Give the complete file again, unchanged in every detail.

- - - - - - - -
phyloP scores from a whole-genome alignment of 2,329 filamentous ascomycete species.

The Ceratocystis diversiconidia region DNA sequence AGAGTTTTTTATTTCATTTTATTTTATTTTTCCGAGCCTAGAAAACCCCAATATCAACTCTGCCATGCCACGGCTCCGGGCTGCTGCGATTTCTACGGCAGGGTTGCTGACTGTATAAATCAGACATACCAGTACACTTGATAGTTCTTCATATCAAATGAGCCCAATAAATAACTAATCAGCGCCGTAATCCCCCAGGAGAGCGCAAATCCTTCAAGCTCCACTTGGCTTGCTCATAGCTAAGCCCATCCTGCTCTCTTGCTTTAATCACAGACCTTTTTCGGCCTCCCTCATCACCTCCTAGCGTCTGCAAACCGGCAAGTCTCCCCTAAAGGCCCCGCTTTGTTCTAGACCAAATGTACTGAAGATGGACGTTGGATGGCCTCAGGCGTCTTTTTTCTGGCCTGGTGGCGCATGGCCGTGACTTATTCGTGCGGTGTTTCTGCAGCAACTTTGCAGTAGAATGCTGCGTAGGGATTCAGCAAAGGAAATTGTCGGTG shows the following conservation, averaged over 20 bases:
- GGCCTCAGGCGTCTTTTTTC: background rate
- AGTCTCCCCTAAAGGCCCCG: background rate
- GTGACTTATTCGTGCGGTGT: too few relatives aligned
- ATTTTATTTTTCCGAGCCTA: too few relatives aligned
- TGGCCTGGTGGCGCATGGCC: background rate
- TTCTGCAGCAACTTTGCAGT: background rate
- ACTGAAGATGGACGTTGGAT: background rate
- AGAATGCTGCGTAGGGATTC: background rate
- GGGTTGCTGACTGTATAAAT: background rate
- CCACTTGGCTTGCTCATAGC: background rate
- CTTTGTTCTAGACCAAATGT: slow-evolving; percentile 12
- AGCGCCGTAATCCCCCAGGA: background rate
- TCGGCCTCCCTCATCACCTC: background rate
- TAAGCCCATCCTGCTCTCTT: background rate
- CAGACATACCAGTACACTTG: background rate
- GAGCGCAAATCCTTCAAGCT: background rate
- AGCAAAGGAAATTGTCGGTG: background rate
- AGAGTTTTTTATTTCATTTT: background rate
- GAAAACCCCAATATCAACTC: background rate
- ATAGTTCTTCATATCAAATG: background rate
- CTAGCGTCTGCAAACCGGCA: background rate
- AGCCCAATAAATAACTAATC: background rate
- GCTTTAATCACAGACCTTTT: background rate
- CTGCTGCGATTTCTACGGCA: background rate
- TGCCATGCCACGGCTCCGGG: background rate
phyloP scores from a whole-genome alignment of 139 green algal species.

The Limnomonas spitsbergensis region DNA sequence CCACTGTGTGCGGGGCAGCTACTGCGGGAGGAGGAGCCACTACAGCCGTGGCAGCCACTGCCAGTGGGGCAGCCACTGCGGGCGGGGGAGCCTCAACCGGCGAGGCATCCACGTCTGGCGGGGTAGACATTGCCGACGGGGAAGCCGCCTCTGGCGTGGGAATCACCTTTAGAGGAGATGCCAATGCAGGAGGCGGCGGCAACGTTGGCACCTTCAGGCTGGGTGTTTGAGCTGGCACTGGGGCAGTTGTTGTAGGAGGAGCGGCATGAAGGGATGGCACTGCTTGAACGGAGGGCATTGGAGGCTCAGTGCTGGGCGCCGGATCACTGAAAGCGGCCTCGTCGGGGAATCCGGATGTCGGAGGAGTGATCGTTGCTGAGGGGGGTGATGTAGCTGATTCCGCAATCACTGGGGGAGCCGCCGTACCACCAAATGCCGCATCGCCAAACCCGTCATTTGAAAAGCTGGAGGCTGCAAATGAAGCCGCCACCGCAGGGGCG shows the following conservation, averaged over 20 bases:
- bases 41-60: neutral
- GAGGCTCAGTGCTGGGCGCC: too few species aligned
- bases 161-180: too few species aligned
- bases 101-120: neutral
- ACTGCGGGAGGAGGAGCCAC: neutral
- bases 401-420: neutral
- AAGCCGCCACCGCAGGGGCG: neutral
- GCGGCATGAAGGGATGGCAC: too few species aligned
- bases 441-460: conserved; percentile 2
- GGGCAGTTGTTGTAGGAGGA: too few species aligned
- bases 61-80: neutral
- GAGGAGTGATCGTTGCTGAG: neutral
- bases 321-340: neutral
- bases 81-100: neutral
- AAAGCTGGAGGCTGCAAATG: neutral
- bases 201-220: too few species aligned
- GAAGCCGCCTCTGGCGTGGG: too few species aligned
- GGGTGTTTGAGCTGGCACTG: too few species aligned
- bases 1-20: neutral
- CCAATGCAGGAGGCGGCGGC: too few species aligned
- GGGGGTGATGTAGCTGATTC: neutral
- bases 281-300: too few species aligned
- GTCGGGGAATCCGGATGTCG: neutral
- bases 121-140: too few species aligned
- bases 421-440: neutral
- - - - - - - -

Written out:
phyloP scores from a whole-genome alignment of 2,329 filamentous ascomycete species.

The Ceratocystis diversiconidia region DNA sequence AGAGTTTTTTATTTCATTTTATTTTATTTTTCCGAGCCTAGAAAACCCCAATATCAACTCTGCCATGCCACGGCTCCGGGCTGCTGCGATTTCTACGGCAGGGTTGCTGACTGTATAAATCAGACATACCAGTACACTTGATAGTTCTTCATATCAAATGAGCCCAATAAATAACTAATCAGCGCCGTAATCCCCCAGGAGAGCGCAAATCCTTCAAGCTCCACTTGGCTTGCTCATAGCTAAGCCCATCCTGCTCTCTTGCTTTAATCACAGACCTTTTTCGGCCTCCCTCATCACCTCCTAGCGTCTGCAAACCGGCAAGTCTCCCCTAAAGGCCCCGCTTTGTTCTAGACCAAATGTACTGAAGATGGACGTTGGATGGCCTCAGGCGTCTTTTTTCTGGCCTGGTGGCGCATGGCCGTGACTTATTCGTGCGGTGTTTCTGCAGCAACTTTGCAGTAGAATGCTGCGTAGGGATTCAGCAAAGGAAATTGTCGGTG shows the following conservation, averaged over 20 bases:
- GGCCTCAGGCGTCTTTTTTC: background rate
- AGTCTCCCCTAAAGGCCCCG: background rate
- GTGACTTATTCGTGCGGTGT: too few relatives aligned
- ATTTTATTTTTCCGAGCCTA: too few relatives aligned
- TGGCCTGGTGGCGCATGGCC: background rate
- TTCTGCAGCAACTTTGCAGT: background rate
- ACTGAAGATGGACGTTGGAT: background rate
- AGAATGCTGCGTAGGGATTC: background rate
- GGGTTGCTGACTGTATAAAT: background rate
- CCACTTGGCTTGCTCATAGC: background rate
- CTTTGTTCTAGACCAAATGT: slow-evolving; percentile 12
- AGCGCCGTAATCCCCCAGGA: background rate
- TCGGCCTCCCTCATCACCTC: background rate
- TAAGCCCATCCTGCTCTCTT: background rate
- CAGACATACCAGTACACTTG: background rate
- GAGCGCAAATCCTTCAAGCT: background rate
- AGCAAAGGAAATTGTCGGTG: background rate
- AGAGTTTTTTATTTCATTTT: background rate
- GAAAACCCCAATATCAACTC: background rate
- ATAGTTCTTCATATCAAATG: background rate
- CTAGCGTCTGCAAACCGGCA: background rate
- AGCCCAATAAATAACTAATC: background rate
- GCTTTAATCACAGACCTTTT: background rate
- CTGCTGCGATTTCTACGGCA: background rate
- TGCCATGCCACGGCTCCGGG: background rate
phyloP scores from a whole-genome alignment of 139 green algal species.

The Limnomonas spitsbergensis region DNA sequence CCACTGTGTGCGGGGCAGCTACTGCGGGAGGAGGAGCCACTACAGCCGTGGCAGCCACTGCCAGTGGGGCAGCCACTGCGGGCGGGGGAGCCTCAACCGGCGAGGCATCCACGTCTGGCGGGGTAGACATTGCCGACGGGGAAGCCGCCTCTGGCGTGGGAATCACCTTTAGAGGAGATGCCAATGCAGGAGGCGGCGGCAACGTTGGCACCTTCAGGCTGGGTGTTTGAGCTGGCACTGGGGCAGTTGTTGTAGGAGGAGCGGCATGAAGGGATGGCACTGCTTGAACGGAGGGCATTGGAGGCTCAGTGCTGGGCGCCGGATCACTGAAAGCGGCCTCGTCGGGGAATCCGGATGTCGGAGGAGTGATCGTTGCTGAGGGGGGTGATGTAGCTGATTCCGCAATCACTGGGGGAGCCGCCGTACCACCAAATGCCGCATCGCCAAACCCGTCATTTGAAAAGCTGGAGGCTGCAAATGAAGCCGCCACCGCAGGGGCG shows the following conservation, averaged over 20 bases:
- bases 41-60: neutral
- GAGGCTCAGTGCTGGGCGCC: too few species aligned
- bases 161-180: too few species aligned
- bases 101-120: neutral
- ACTGCGGGAGGAGGAGCCAC: neutral
- bases 401-420: neutral
- AAGCCGCCACCGCAGGGGCG: neutral
- GCGGCATGAAGGGATGGCAC: too few species aligned
- bases 441-460: conserved; percentile 2
- GGGCAGTTGTTGTAGGAGGA: too few species aligned
- bases 61-80: neutral
- GAGGAGTGATCGTTGCTGAG: neutral
- bases 321-340: neutral
- bases 81-100: neutral
- AAAGCTGGAGGCTGCAAATG: neutral
- bases 201-220: too few species aligned
- GAAGCCGCCTCTGGCGTGGG: too few species aligned
- GGGTGTTTGAGCTGGCACTG: too few species aligned
- bases 1-20: neutral
- CCAATGCAGGAGGCGGCGGC: too few species aligned
- GGGGGTGATGTAGCTGATTC: neutral
- bases 281-300: too few species aligned
- GTCGGGGAATCCGGATGTCG: neutral
- bases 121-140: too few species aligned
- bases 421-440: neutral